Astronomy Picture of the Day

It’s a breakfast doodle by Malcolm Mc Neill. He writes in an email, “If only …”

‘Uh Oh’

Mc Neill has two books coming out at the end of October from Fantagraphics Books: The Lost Art of Ah Pook Is Here: Images from the Graphic Novel and the memoir Observed While Falling: Bill Burroughs, Ah Pook, and Me. Check out the “overview” about OWF and any of the excerpts. This gives you a taste:

Observed While Falling is the account of the Word-Image Novel Ah Pook Is Here, an idea conceived by writer WILLIAM S. BURROUGHS and artist MALCOLM MC NEILL in London in 1970, abandoned after seven years, lost for twenty-five, then rediscovered and published four decades after it began.

Ah Pook Is Here was a book about Time; the ways in which it is perceived, the methods of controlling it and the possibilities of traveling within it. Burroughs contrasted the Judeo-Christian temporal model with that of the ancient Maya and proposed a fictional modern-day reenactment of the actual confrontation between these two views that had occurred five hundred years ago. It was a story in which characters from the past using the formulae within sacred texts traveled through Time to determine the outcome of that future event.

William Burroughs was not a conventional writer and Ah Pook, the Mayan Death God, is no ordinary character. The interaction between them would result in an actual manifestation of the ideas they evoked. …

Burroughs was a visionary author; he had the ability to “write ahead”. It was his contention that the fundamental purpose of writing was “to make it happen” and in light of recent events, Ah Pook Is Here certainly validated that idea. It confirmed his sense of the inherent potential of words: their ability to access and convey information beyond the constraints of linear time.

Ah Pook was a project in which images were added to the mix. They became the catalyst for increasing the likelihood of such an idea occurring. In the course of the collaboration inexplicable real events did in fact “happen” that appeared to mirror those in the book. The most significant of these, however, would not be realized until many years after the project had been abandoned and after Burroughs himself was dead. The unprecedented nature of that event and its direct bearing on the premise of Ah Pook Is Here is what led to Observed While Falling being written.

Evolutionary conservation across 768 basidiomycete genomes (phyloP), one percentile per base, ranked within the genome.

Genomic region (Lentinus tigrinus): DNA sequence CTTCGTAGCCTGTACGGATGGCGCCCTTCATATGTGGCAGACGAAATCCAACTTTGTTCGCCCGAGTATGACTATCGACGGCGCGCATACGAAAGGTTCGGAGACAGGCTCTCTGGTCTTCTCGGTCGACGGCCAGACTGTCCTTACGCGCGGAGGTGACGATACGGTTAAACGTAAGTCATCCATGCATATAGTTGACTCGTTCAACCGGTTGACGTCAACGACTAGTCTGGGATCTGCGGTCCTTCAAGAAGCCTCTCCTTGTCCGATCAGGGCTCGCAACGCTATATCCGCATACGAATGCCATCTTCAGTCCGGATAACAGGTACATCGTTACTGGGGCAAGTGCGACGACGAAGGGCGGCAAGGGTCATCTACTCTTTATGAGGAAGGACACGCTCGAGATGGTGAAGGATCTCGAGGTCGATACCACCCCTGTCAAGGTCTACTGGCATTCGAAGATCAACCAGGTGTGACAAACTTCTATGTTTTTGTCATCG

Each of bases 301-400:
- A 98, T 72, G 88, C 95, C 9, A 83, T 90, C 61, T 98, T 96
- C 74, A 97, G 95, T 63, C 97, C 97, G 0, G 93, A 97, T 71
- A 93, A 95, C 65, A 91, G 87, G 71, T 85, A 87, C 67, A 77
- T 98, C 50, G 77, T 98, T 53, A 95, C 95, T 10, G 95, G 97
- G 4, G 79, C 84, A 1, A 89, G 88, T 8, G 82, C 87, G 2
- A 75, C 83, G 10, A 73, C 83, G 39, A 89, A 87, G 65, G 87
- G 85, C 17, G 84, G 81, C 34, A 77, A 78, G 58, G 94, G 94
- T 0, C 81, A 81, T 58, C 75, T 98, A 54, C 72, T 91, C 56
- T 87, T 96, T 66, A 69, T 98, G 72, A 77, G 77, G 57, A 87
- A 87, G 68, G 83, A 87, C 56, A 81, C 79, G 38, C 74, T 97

Postscript: Oct. 8 — Getting back to that curious encounter on Mars, Mc Neill writes:

The image was a doodle for Columbus Day. It seems like a cliche maybe, but it’s not an indictment, only an observation. I made it because of the penny.

There is a 1909 Lincoln penny attached to the probe arm of Curiosity; a unit of currency, as it were, stuck to its palm. On the face of it, this doesn’t seem such a remarkable idea, but on the coin there are inscribed three sentiments: “In God We Trust,” “Liberty,” and the date. That money should precede us in the exploration of other worlds is regrettable. That the money is endorsed by God that much more so. Whose God? Which We? Trust in what?

The space between the head of the robot and the American Indian is five hundred years wide. It measures the time from when Europeans first set foot in the Americas to now. Europeans fortified with the same God, endorsing the same material interests. There is a consistency to that space therefore, a sense that nothing has changed. There are no indigenous peoples on Mars, but the mindset that anticipates encounters with other-worldly life forms apparently remains the same.

Liberty is a concept associated in particular with Abraham Lincoln, the president who is acknowledged for “freeing the slaves”. Liberty had been a founding principle of The United States, and now almost a hundred years later, he had allowed African Americans to include themselves in the idea. The American Civil war however, was an economic war over control of the South’s material production, specifically cotton. The Liberty of slaves was an expediency, not it’s essential motive. Despite Lincoln’s moniker, the sentiment on the coin is far from honest.

Immediately after the Civil War came The Indian Wars. The same soldiers now reassigned to complete the process that had begun four hundred years before: the relocation and removal of the indigenous Native Americans in the interest of economic aggrandizement. In the interest of more money. It was a process that would continue into the next century.

1909 appropriately, was the year the “Lincoln” penny replaced the “Indian” penny. It was also the year Chief Red Cloud died at the age of 87 on the Pine Ridge Reservation. He had outlived all the other major Sioux leaders of the Indian Wars. “They made us many promises,” he said, ” more than I can remember. But they kept but one: They promised to take our land…and they took it.”

It is “They” who own the robot, Earth’s ambassador to another world. Its outstretched arm reads: “Superstition, Dishonesty and Greed”. We’re in good hands.

Methinks Bill Burroughs would agree.

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